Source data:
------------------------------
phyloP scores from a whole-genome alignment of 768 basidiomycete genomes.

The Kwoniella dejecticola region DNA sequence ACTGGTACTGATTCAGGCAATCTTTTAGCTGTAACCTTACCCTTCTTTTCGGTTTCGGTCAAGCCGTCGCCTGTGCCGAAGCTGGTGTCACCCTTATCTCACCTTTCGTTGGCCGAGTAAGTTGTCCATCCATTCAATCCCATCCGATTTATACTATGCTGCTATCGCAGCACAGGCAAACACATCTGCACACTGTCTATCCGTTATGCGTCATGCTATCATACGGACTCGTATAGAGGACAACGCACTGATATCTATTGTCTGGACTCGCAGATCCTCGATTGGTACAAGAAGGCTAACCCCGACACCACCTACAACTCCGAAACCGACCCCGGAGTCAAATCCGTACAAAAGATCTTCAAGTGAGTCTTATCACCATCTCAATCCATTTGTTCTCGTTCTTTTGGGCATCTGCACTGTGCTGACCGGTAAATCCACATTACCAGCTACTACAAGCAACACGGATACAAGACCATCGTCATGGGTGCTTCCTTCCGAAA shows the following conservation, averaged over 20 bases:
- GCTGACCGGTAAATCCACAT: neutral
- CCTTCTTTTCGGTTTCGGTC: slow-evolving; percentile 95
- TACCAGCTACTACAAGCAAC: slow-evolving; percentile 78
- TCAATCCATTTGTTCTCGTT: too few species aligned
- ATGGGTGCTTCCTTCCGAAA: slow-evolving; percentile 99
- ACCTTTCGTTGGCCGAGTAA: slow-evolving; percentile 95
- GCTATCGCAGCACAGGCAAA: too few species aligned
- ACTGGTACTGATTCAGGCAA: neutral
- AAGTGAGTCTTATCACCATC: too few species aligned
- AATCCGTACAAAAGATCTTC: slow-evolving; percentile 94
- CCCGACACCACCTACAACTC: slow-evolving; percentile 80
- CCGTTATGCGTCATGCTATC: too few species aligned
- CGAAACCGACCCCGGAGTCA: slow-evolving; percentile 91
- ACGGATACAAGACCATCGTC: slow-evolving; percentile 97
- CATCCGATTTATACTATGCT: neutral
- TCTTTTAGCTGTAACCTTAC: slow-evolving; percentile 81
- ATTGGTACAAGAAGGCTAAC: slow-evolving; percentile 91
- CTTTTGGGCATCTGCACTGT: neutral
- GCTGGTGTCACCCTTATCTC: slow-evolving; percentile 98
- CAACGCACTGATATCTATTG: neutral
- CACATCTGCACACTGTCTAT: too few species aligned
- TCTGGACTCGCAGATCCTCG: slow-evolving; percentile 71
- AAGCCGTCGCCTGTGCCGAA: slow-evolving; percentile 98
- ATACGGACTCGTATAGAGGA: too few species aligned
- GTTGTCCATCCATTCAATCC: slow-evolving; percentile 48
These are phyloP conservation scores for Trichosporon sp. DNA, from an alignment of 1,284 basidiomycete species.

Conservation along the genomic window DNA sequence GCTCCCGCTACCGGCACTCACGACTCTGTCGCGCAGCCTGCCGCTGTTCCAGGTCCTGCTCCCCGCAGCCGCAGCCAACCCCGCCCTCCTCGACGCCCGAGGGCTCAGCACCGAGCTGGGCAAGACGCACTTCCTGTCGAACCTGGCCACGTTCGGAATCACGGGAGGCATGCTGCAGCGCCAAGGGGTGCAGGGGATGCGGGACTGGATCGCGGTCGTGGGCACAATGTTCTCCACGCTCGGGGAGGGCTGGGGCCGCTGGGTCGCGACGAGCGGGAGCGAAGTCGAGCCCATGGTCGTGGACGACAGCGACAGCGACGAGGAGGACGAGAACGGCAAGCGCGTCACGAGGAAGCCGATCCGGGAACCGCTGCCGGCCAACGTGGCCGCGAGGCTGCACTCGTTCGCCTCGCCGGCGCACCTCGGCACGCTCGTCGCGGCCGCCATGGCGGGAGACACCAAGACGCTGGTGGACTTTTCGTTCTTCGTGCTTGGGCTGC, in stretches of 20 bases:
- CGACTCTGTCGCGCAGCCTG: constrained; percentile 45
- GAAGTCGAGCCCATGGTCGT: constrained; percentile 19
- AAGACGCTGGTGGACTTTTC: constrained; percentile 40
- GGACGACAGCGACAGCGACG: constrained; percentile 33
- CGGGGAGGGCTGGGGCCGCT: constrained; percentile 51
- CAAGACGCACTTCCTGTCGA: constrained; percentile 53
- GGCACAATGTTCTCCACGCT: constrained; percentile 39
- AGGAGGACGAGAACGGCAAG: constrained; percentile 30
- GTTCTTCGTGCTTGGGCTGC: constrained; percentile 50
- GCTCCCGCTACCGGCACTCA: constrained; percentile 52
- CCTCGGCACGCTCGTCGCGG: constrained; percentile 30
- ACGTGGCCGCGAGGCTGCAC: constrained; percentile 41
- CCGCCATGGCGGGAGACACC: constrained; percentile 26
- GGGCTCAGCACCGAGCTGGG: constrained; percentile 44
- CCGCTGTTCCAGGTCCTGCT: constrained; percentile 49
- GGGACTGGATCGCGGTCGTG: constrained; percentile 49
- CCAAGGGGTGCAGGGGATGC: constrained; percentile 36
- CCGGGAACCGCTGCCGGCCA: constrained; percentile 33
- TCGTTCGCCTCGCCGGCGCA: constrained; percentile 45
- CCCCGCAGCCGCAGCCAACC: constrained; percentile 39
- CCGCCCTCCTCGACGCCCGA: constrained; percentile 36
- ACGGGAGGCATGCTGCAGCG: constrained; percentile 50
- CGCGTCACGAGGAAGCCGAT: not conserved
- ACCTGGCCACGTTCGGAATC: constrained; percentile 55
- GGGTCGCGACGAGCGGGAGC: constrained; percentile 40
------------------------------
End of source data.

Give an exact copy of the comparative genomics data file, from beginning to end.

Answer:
phyloP scores from a whole-genome alignment of 768 basidiomycete genomes.

The Kwoniella dejecticola region DNA sequence ACTGGTACTGATTCAGGCAATCTTTTAGCTGTAACCTTACCCTTCTTTTCGGTTTCGGTCAAGCCGTCGCCTGTGCCGAAGCTGGTGTCACCCTTATCTCACCTTTCGTTGGCCGAGTAAGTTGTCCATCCATTCAATCCCATCCGATTTATACTATGCTGCTATCGCAGCACAGGCAAACACATCTGCACACTGTCTATCCGTTATGCGTCATGCTATCATACGGACTCGTATAGAGGACAACGCACTGATATCTATTGTCTGGACTCGCAGATCCTCGATTGGTACAAGAAGGCTAACCCCGACACCACCTACAACTCCGAAACCGACCCCGGAGTCAAATCCGTACAAAAGATCTTCAAGTGAGTCTTATCACCATCTCAATCCATTTGTTCTCGTTCTTTTGGGCATCTGCACTGTGCTGACCGGTAAATCCACATTACCAGCTACTACAAGCAACACGGATACAAGACCATCGTCATGGGTGCTTCCTTCCGAAA shows the following conservation, averaged over 20 bases:
- GCTGACCGGTAAATCCACAT: neutral
- CCTTCTTTTCGGTTTCGGTC: slow-evolving; percentile 95
- TACCAGCTACTACAAGCAAC: slow-evolving; percentile 78
- TCAATCCATTTGTTCTCGTT: too few species aligned
- ATGGGTGCTTCCTTCCGAAA: slow-evolving; percentile 99
- ACCTTTCGTTGGCCGAGTAA: slow-evolving; percentile 95
- GCTATCGCAGCACAGGCAAA: too few species aligned
- ACTGGTACTGATTCAGGCAA: neutral
- AAGTGAGTCTTATCACCATC: too few species aligned
- AATCCGTACAAAAGATCTTC: slow-evolving; percentile 94
- CCCGACACCACCTACAACTC: slow-evolving; percentile 80
- CCGTTATGCGTCATGCTATC: too few species aligned
- CGAAACCGACCCCGGAGTCA: slow-evolving; percentile 91
- ACGGATACAAGACCATCGTC: slow-evolving; percentile 97
- CATCCGATTTATACTATGCT: neutral
- TCTTTTAGCTGTAACCTTAC: slow-evolving; percentile 81
- ATTGGTACAAGAAGGCTAAC: slow-evolving; percentile 91
- CTTTTGGGCATCTGCACTGT: neutral
- GCTGGTGTCACCCTTATCTC: slow-evolving; percentile 98
- CAACGCACTGATATCTATTG: neutral
- CACATCTGCACACTGTCTAT: too few species aligned
- TCTGGACTCGCAGATCCTCG: slow-evolving; percentile 71
- AAGCCGTCGCCTGTGCCGAA: slow-evolving; percentile 98
- ATACGGACTCGTATAGAGGA: too few species aligned
- GTTGTCCATCCATTCAATCC: slow-evolving; percentile 48
These are phyloP conservation scores for Trichosporon sp. DNA, from an alignment of 1,284 basidiomycete species.

Conservation along the genomic window DNA sequence GCTCCCGCTACCGGCACTCACGACTCTGTCGCGCAGCCTGCCGCTGTTCCAGGTCCTGCTCCCCGCAGCCGCAGCCAACCCCGCCCTCCTCGACGCCCGAGGGCTCAGCACCGAGCTGGGCAAGACGCACTTCCTGTCGAACCTGGCCACGTTCGGAATCACGGGAGGCATGCTGCAGCGCCAAGGGGTGCAGGGGATGCGGGACTGGATCGCGGTCGTGGGCACAATGTTCTCCACGCTCGGGGAGGGCTGGGGCCGCTGGGTCGCGACGAGCGGGAGCGAAGTCGAGCCCATGGTCGTGGACGACAGCGACAGCGACGAGGAGGACGAGAACGGCAAGCGCGTCACGAGGAAGCCGATCCGGGAACCGCTGCCGGCCAACGTGGCCGCGAGGCTGCACTCGTTCGCCTCGCCGGCGCACCTCGGCACGCTCGTCGCGGCCGCCATGGCGGGAGACACCAAGACGCTGGTGGACTTTTCGTTCTTCGTGCTTGGGCTGC, in stretches of 20 bases:
- CGACTCTGTCGCGCAGCCTG: constrained; percentile 45
- GAAGTCGAGCCCATGGTCGT: constrained; percentile 19
- AAGACGCTGGTGGACTTTTC: constrained; percentile 40
- GGACGACAGCGACAGCGACG: constrained; percentile 33
- CGGGGAGGGCTGGGGCCGCT: constrained; percentile 51
- CAAGACGCACTTCCTGTCGA: constrained; percentile 53
- GGCACAATGTTCTCCACGCT: constrained; percentile 39
- AGGAGGACGAGAACGGCAAG: constrained; percentile 30
- GTTCTTCGTGCTTGGGCTGC: constrained; percentile 50
- GCTCCCGCTACCGGCACTCA: constrained; percentile 52
- CCTCGGCACGCTCGTCGCGG: constrained; percentile 30
- ACGTGGCCGCGAGGCTGCAC: constrained; percentile 41
- CCGCCATGGCGGGAGACACC: constrained; percentile 26
- GGGCTCAGCACCGAGCTGGG: constrained; percentile 44
- CCGCTGTTCCAGGTCCTGCT: constrained; percentile 49
- GGGACTGGATCGCGGTCGTG: constrained; percentile 49
- CCAAGGGGTGCAGGGGATGC: constrained; percentile 36
- CCGGGAACCGCTGCCGGCCA: constrained; percentile 33
- TCGTTCGCCTCGCCGGCGCA: constrained; percentile 45
- CCCCGCAGCCGCAGCCAACC: constrained; percentile 39
- CCGCCCTCCTCGACGCCCGA: constrained; percentile 36
- ACGGGAGGCATGCTGCAGCG: constrained; percentile 50
- CGCGTCACGAGGAAGCCGAT: not conserved
- ACCTGGCCACGTTCGGAATC: constrained; percentile 55
- GGGTCGCGACGAGCGGGAGC: constrained; percentile 40